UPSC Exam   »   Consumer IoT guidelines

Code of Practices for Securing Consumer Internet of Things (IoT)

 

Internet of Things (IoT): Relevance

  • GS 3: Awareness in the fields of IT, Space, Computers, robotics, Nano-technology, bio-technology and issues relating to intellectual property rights.

 

Internet of Things (IoT): Context

  • Recently, Ministry of Communications has released a report “Code of Practice for Securing Consumer Internet of Things (IoT)” to help in securing consumer IoT devices & ecosystem as well as managing vulnerabilities.

 

Guidelines on Internet of Things (IoT): Key points

  • This report is intended for use by IoT device manufacturers, Service providers/ system integrators and application developers etc.
  • In view of the anticipated growth of IoT devices, it is important to ensure that the IoT end points comply to the safety and security standards and guidelines in order to protect the users and the networks that connect these IoT devices.

 

Code of Practices for Securing Consumer Internet of Things (IoT)_40.1

 

What is Internet of Things?

  • The Internet of Things (IoT) is a concept that describes the network of physical objects— “things”—that are embedded with sensors, software, and other technologies for the purpose of connecting and exchanging data with other devices and systems over the internet.
  • Simply put, IoT is how we describe the digitally connected universe of everyday physical devices.

 

Types of IoT devices

Below are a few of the examples of consumer IoT devices.

  • Connected wearable healthcare devices
  • Smart cameras, TVs and speakers
  • Connected children’s toys and baby monitors
  • Connected safety-relevant products such as smoke detectors, and door locks
  • Connected home automation and alarm systems
  • Connected appliances (e.g., washing machines, fridges)
  • Smart home assistants
  • IoT gateway for connecting the consumer IoT devices

 

Code of Practices for Securing Consumer Internet of Things (IoT)_50.1

 

Growth of IoT

  • Internet of Things (IoT) is one of the fastest emerging technologies across the globe, providing enormous beneficial opportunities for society, industry, and consumers.
  • IoT is being used to create smart infrastructure in various verticals such as Power, Automotive, Safety & Surveillance, Remote Health Management, Agriculture, Smart Homes and Smart Cities etc, using connected devices.
  • IoT is benefitted by recent advances in several technologies such as sensors, communication technologies (Cellular and non-cellular), AI/ ML, Cloud / Edge computing etc.
  • As per the projections, there may be 26.4 billion IoT devices in service globally by 2026. Out of this approximately 20% will be on cellular technologies.
  • Ratio of Consumer and Enterprise IoT devices may be 45% : 55%.

 

Internet of Things (IoT): Key guidelines

  • No universal default passwords: All IoT device default passwords shall be unique per device. The passwords must not be resettable to any universal default value.
  • Keep software updated: Software components in IoT devices should be securely updateable. Updates shall be timely and should not adversely impact the functioning of the device.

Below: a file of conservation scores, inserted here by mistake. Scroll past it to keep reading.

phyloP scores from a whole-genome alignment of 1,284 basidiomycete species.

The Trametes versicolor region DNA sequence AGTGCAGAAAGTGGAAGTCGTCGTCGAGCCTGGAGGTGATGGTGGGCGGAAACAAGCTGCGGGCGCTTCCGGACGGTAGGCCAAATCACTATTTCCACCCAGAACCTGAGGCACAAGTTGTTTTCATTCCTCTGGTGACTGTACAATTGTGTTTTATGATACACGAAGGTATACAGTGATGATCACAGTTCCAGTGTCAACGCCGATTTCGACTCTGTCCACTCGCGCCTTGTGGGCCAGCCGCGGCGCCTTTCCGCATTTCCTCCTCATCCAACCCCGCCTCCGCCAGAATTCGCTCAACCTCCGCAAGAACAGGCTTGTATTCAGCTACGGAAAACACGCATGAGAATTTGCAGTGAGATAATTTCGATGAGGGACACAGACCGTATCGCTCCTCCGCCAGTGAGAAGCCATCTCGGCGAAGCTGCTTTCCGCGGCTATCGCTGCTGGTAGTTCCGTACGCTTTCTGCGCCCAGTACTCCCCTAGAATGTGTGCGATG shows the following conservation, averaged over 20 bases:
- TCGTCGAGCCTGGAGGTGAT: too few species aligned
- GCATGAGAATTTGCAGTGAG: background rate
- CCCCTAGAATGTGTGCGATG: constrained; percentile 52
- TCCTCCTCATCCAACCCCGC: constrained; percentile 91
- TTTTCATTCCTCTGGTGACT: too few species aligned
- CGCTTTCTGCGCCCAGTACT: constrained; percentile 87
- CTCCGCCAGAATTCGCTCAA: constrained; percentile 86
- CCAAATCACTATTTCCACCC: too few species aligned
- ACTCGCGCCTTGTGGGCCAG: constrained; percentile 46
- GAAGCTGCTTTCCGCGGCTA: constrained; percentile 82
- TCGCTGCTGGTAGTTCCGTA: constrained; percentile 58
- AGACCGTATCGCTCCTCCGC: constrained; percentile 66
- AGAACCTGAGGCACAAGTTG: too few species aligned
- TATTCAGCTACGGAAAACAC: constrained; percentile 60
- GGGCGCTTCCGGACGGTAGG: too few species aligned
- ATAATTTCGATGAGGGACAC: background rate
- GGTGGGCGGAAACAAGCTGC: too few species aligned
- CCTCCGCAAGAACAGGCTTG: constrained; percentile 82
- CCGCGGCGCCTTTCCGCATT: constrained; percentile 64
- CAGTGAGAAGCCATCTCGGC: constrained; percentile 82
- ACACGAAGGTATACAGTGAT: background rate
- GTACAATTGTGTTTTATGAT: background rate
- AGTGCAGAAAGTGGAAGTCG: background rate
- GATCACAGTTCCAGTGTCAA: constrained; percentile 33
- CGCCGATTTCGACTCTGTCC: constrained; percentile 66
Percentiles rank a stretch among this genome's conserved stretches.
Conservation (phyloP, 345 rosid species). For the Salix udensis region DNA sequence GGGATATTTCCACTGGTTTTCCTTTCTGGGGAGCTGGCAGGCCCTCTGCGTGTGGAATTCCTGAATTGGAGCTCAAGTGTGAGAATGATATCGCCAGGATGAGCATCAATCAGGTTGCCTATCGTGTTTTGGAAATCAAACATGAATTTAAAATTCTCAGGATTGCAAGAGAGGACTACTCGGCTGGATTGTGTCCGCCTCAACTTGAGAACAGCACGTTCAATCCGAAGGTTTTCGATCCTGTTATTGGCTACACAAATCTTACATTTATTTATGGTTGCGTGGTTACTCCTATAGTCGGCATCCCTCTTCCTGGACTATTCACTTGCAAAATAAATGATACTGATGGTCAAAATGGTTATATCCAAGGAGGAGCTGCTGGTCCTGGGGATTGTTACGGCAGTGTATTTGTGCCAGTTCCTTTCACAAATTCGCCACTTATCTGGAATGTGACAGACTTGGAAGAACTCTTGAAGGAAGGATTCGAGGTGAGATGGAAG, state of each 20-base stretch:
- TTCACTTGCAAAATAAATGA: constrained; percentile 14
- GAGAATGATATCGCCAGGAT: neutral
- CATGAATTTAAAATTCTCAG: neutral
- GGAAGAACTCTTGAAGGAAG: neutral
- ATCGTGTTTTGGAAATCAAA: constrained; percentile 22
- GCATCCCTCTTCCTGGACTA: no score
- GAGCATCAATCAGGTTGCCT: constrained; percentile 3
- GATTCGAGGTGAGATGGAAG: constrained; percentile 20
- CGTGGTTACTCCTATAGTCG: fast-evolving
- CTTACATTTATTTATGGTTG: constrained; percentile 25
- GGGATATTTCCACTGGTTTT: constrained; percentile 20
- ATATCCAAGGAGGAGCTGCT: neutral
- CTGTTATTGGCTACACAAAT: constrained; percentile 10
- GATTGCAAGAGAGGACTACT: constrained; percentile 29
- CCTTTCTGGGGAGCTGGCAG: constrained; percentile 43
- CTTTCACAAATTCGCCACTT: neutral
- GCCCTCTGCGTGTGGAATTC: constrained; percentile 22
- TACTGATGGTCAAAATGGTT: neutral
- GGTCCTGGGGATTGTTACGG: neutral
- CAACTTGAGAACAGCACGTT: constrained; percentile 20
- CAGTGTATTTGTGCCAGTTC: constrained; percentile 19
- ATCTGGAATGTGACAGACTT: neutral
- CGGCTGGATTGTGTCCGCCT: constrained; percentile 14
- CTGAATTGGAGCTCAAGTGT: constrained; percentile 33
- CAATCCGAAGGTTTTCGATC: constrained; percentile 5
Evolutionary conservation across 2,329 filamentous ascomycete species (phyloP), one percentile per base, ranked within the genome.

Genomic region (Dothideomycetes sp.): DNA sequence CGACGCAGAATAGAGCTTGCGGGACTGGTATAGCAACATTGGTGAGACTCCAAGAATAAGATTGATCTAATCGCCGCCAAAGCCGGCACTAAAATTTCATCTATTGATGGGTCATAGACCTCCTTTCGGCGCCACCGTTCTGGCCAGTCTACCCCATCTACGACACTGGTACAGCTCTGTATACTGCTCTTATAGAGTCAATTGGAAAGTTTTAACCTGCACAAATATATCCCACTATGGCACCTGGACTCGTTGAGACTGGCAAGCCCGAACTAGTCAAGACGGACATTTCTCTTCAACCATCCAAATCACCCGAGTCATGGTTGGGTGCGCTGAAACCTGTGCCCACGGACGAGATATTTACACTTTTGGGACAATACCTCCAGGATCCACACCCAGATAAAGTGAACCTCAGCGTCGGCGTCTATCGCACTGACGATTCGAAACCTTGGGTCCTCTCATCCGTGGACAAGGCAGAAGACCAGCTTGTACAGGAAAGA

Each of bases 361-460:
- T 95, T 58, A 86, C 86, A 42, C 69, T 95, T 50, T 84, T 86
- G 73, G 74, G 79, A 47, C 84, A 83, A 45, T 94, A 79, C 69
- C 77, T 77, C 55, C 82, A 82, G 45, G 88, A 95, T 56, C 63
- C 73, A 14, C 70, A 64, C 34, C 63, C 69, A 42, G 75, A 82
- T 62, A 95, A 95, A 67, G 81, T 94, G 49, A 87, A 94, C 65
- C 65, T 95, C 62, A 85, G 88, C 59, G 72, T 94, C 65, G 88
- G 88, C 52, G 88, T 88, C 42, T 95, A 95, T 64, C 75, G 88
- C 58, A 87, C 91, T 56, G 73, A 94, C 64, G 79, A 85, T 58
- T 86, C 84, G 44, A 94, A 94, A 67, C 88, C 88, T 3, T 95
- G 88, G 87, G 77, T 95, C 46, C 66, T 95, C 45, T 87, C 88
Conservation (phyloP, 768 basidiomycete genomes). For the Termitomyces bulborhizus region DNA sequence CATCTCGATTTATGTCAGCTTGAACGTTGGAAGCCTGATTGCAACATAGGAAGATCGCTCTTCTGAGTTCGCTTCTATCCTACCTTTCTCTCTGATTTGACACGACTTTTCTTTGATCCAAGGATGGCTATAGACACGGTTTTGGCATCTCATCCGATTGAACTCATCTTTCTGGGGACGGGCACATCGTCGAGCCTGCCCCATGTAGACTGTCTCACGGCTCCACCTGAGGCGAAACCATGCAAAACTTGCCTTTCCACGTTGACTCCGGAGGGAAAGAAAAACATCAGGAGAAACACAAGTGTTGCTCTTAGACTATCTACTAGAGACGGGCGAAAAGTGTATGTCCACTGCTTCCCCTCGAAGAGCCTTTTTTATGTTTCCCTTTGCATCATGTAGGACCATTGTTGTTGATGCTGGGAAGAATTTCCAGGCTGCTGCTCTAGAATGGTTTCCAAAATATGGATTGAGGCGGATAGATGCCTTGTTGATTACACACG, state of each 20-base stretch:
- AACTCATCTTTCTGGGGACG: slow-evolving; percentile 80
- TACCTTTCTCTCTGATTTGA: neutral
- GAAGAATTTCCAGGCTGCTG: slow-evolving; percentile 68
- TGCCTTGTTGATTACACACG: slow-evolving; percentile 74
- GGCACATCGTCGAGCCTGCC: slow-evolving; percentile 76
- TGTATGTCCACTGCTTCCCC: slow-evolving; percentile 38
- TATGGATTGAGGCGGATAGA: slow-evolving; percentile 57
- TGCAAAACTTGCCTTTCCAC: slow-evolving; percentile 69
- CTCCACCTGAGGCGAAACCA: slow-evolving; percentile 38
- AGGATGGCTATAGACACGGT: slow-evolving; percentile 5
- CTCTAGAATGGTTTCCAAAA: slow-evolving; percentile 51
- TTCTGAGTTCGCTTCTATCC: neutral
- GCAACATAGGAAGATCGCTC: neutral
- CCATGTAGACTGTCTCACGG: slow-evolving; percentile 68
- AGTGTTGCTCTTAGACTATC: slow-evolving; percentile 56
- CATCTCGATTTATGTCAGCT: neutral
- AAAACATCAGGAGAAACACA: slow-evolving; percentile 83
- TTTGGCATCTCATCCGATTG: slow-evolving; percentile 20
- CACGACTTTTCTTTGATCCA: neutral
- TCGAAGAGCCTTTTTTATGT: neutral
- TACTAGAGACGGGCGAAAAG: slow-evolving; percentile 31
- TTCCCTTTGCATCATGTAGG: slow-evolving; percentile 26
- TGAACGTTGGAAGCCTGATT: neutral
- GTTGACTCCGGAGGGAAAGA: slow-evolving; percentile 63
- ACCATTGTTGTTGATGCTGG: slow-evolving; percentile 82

• Securely store sensitive security parameters: IoT devices may need to store security parameters such as keys & credentials, certificates, device identity etc. which are critical for the secure operation of the device. Such information should be unique per device and shall be implemented in such a way that it resists tampering by means such as physical, electrical or software. e. Credentials (e.g., user names, passwords) should not be hard-coded in the source code as they can be discovered via reverse engineering.
  • Communicate securely: Security-sensitive data, including any remote management and control, should be encrypted in transit, appropriate to the properties of the technology and usage of the device.
  • Minimize exposed attack surfaces: Devices and services should operate on the ‘principle of least privilege’. Unused functionality should be disabled; hardware should not unnecessarily expose access (e.g., unrequired ports both network and logical should be closed).
  • Ensure that personal data is secure: In case the device collects or transmits personal data, such data should be securely stored. Also, the confidentiality of personal data transiting between a device and a service, especially associated services, should be protected, with best practice cryptography.
  • Make it easy for users to delete user data: Devices and services should have mechanisms such that personal data can easily be removed when there is a transfer of ownership, when the consumer wishes to delete it and/or when the consumer wishes to dispose of the device. Consumers should be given clear instructions on how to delete their personal data, including how to reset the device to “factory default” and delete data stored on the device and in associated services including backend/cloud accounts and mobile applications.

 

Also Read:

North Eastern Region Community Resource Management Project (NERCORMP) One District One Product (ODOP) Scheme Surety Bonds: IRDAI Issues Guidelines Central Council for Research in Ayurvedic Sciences (CCRAS) launches eOffice National Tiger Conservation Authority (NTCA)
Smart cities and Academia towards Action and Research (SAAR) UNSC Pledges to Stop Nuclear Proliferation Ganga Sagar Mela India Israel Relations: India Israel FTA Soon Malware and its Types
India’s Falling Jobless Rate and Risks to Employment- CMIE Findings Types of Trade Agreements Domestic Systematically Important Insurers Solid State Lithium Metal Battery Balance of Payment

Sharing is caring!

Thank You, Your details have been submitted we will get back to you.

Leave a comment

Your email address will not be published.